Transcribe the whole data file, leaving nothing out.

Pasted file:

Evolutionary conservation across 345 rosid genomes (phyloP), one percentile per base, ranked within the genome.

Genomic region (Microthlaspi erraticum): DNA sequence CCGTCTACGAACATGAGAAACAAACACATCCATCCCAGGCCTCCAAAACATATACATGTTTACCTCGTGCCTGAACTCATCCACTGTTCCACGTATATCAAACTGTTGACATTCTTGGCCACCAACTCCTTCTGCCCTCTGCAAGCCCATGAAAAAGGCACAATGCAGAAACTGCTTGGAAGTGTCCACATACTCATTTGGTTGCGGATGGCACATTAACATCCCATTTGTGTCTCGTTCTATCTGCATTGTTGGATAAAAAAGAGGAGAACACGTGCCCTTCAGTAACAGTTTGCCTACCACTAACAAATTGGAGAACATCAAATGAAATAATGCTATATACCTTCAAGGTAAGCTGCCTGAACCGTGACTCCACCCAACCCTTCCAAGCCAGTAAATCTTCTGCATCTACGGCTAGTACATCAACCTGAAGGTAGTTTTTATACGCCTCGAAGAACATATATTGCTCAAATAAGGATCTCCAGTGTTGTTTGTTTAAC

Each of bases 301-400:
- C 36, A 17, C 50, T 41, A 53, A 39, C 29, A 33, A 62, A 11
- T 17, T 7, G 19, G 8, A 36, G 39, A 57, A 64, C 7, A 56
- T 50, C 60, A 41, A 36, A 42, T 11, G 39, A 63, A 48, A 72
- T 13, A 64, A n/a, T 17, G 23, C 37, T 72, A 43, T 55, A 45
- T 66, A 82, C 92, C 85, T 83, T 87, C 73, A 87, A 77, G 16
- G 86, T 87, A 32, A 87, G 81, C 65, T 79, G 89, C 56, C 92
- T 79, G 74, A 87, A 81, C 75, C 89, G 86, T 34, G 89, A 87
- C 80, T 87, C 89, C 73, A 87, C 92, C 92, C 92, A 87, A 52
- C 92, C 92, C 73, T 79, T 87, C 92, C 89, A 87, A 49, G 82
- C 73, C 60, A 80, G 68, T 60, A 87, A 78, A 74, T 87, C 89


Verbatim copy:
Evolutionary conservation across 345 rosid genomes (phyloP), one percentile per base, ranked within the genome.

Genomic region (Microthlaspi erraticum): DNA sequence CCGTCTACGAACATGAGAAACAAACACATCCATCCCAGGCCTCCAAAACATATACATGTTTACCTCGTGCCTGAACTCATCCACTGTTCCACGTATATCAAACTGTTGACATTCTTGGCCACCAACTCCTTCTGCCCTCTGCAAGCCCATGAAAAAGGCACAATGCAGAAACTGCTTGGAAGTGTCCACATACTCATTTGGTTGCGGATGGCACATTAACATCCCATTTGTGTCTCGTTCTATCTGCATTGTTGGATAAAAAAGAGGAGAACACGTGCCCTTCAGTAACAGTTTGCCTACCACTAACAAATTGGAGAACATCAAATGAAATAATGCTATATACCTTCAAGGTAAGCTGCCTGAACCGTGACTCCACCCAACCCTTCCAAGCCAGTAAATCTTCTGCATCTACGGCTAGTACATCAACCTGAAGGTAGTTTTTATACGCCTCGAAGAACATATATTGCTCAAATAAGGATCTCCAGTGTTGTTTGTTTAAC

Each of bases 301-400:
- C 36, A 17, C 50, T 41, A 53, A 39, C 29, A 33, A 62, A 11
- T 17, T 7, G 19, G 8, A 36, G 39, A 57, A 64, C 7, A 56
- T 50, C 60, A 41, A 36, A 42, T 11, G 39, A 63, A 48, A 72
- T 13, A 64, A n/a, T 17, G 23, C 37, T 72, A 43, T 55, A 45
- T 66, A 82, C 92, C 85, T 83, T 87, C 73, A 87, A 77, G 16
- G 86, T 87, A 32, A 87, G 81, C 65, T 79, G 89, C 56, C 92
- T 79, G 74, A 87, A 81, C 75, C 89, G 86, T 34, G 89, A 87
- C 80, T 87, C 89, C 73, A 87, C 92, C 92, C 92, A 87, A 52
- C 92, C 92, C 73, T 79, T 87, C 92, C 89, A 87, A 49, G 82
- C 73, C 60, A 80, G 68, T 60, A 87, A 78, A 74, T 87, C 89